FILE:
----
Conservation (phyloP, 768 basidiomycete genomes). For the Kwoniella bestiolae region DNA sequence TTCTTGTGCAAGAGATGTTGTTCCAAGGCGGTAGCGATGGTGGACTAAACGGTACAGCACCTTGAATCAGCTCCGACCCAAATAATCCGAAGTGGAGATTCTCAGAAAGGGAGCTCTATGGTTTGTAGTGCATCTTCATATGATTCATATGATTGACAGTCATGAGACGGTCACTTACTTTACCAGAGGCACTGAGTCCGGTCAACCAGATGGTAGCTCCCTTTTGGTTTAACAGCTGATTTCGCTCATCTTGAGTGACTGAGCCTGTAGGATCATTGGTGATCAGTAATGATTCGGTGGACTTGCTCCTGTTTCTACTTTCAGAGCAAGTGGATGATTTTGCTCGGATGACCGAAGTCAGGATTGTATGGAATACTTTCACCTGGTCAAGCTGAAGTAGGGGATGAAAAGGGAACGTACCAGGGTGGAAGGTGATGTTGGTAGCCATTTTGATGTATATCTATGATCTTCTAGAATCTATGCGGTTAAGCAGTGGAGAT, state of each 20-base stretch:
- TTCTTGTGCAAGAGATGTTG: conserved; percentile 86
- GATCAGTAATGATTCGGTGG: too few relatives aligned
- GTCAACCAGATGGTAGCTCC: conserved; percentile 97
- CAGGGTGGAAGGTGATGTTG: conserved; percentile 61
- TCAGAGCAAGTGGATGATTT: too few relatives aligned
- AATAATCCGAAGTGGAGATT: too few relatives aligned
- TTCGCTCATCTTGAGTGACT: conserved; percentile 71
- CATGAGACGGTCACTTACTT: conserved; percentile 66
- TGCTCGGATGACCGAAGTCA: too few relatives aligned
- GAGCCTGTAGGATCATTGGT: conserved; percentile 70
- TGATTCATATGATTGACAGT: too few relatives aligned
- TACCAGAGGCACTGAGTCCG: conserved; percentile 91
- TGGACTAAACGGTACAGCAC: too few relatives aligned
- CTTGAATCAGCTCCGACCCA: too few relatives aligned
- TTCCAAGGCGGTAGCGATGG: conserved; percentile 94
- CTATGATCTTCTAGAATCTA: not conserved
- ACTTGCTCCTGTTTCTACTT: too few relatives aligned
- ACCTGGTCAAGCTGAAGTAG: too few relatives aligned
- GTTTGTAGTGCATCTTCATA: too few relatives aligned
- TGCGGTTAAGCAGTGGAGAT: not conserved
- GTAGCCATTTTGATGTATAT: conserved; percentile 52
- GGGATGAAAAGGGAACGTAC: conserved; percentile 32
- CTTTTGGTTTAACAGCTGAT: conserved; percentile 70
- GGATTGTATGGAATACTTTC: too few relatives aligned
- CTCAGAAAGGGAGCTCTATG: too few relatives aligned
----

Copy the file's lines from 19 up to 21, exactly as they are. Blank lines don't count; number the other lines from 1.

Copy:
- ACCTGGTCAAGCTGAAGTAG: too few relatives aligned
- GTTTGTAGTGCATCTTCATA: too few relatives aligned
- TGCGGTTAAGCAGTGGAGAT: not conserved